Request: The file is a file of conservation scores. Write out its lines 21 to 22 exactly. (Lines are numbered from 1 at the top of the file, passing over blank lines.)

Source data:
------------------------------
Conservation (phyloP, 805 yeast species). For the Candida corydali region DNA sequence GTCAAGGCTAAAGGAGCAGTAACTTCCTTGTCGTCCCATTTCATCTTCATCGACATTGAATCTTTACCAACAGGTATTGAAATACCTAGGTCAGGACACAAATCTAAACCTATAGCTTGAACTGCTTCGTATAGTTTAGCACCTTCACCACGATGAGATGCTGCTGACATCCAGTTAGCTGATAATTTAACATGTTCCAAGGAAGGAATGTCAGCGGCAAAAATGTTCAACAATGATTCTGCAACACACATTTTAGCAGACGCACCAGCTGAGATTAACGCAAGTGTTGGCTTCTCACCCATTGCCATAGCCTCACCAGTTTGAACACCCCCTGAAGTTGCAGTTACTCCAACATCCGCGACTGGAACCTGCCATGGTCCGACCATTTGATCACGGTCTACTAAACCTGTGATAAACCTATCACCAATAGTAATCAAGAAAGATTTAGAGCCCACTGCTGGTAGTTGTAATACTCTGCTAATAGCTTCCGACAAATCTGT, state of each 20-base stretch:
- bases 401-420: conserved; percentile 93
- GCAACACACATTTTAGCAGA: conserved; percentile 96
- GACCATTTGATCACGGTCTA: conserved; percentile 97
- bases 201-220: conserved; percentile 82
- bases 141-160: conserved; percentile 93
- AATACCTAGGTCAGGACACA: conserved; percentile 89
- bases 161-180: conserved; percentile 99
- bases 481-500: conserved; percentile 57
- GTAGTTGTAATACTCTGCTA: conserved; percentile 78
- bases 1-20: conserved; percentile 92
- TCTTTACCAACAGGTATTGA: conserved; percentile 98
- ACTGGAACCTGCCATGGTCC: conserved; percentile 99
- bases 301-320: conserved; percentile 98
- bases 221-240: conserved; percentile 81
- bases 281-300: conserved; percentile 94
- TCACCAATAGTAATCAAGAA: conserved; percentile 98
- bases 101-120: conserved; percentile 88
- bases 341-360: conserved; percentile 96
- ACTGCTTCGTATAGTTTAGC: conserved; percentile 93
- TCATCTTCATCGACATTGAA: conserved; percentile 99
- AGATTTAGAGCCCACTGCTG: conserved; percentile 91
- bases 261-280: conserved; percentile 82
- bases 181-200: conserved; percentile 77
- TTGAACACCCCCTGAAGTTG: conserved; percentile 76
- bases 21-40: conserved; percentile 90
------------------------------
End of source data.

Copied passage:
- TCATCTTCATCGACATTGAA: conserved; percentile 99
- AGATTTAGAGCCCACTGCTG: conserved; percentile 91